PALMYRA, Pa. (WHTM) – A well-traveled road through Lebanon County is sinking once again.
It’s been fixed before, and now Route 422 needs to be fixed again. It’s an issue people in Palmyra are pretty familiar with.
“You never know what’s going to happen,” Paul Bellaman said. “We have so much problems with sinkholes.”
When you’re as used to the ground giving way as residents here are, you find ways to cope.
“Us local people kind of laugh about it because we grew up with it,” Bellaman said.
“We didn’t know. We did not know,” James Howard said.
Howard moved here nine years ago. He spent some time at the Sinkhole Saloon and Grille Friday — with the blocked-off portion of the road visible out the window — because in Palmyra, what’s one more sinkhole in your life?
“But this is a good one,” Howard said, preparing to dive into a plate of wings with his 10-year-old son Logan.
“This is a bad neighborhood for sinkholes,” Bellaman, a Vietnam veteran, said. “This whole town is.”
But what’s happening on Route 422 just outside, PennDOT says, is not another one. A small piece, about 8 feet by 16 feet in the center lane and spreading into the westbound lane, is sinking.
“Again,” Bellaman said with a laugh.
It’s close to where a sinkhole formed a few years ago under the road.
“Kind of shut down business, the street, the whole town for a little bit,” PJ Dunigan, a Sinkhole employee, said.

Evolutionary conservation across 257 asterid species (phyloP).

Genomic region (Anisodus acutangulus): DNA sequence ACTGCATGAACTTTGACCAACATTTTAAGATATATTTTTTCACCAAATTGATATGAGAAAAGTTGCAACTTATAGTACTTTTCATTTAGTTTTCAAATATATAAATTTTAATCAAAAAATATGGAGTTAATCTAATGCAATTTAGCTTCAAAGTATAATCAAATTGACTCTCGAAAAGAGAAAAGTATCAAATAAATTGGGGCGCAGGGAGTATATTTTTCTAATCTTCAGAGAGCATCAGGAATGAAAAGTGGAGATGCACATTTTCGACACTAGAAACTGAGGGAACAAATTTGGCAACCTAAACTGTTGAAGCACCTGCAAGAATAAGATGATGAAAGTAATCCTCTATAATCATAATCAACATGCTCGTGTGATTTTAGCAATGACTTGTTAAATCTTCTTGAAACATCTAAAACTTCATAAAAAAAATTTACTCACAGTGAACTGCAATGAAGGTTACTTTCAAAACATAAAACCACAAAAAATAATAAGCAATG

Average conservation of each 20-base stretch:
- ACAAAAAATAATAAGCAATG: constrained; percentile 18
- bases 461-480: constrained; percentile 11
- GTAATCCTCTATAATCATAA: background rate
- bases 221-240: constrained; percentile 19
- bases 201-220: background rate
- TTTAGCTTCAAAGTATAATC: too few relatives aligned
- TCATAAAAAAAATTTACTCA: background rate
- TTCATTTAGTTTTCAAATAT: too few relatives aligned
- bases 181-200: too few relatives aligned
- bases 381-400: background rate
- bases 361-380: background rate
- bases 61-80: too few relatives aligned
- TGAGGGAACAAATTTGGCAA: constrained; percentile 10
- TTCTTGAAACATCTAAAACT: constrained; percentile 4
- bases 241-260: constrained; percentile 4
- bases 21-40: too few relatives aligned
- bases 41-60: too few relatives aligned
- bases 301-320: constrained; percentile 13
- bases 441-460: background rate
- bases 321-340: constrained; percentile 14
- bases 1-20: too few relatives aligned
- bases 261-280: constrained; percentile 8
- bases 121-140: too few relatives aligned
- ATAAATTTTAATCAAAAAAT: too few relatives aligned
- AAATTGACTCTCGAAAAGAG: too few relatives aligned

“And they drove right through our neighborhood. It was great,” Howard said sarcastically of the detour it created.
But PennDOT said after taking a core sample this looks like the result of the ground settling, not a void under the road. That’s likely caused by water running underneath it or even by the sinkhole repairs a couple years ago.
It’s sunk two or three inches so far, and Monday crews will tear it up and repave. Drivers should expect delays. After that, PennDOT will monitor the area to make sure it doesn’t get worse.
For now, the saloon remains the only sinkhole on Route 422. The Palmyrans who patronize it hope it stays that way.
“Everyone needs it to get back and forth from Lebanon to Harrisburg,” Howard said. “So hopefully it’s not too bad.”
“We’ll find out,” Bellaman said with another laugh.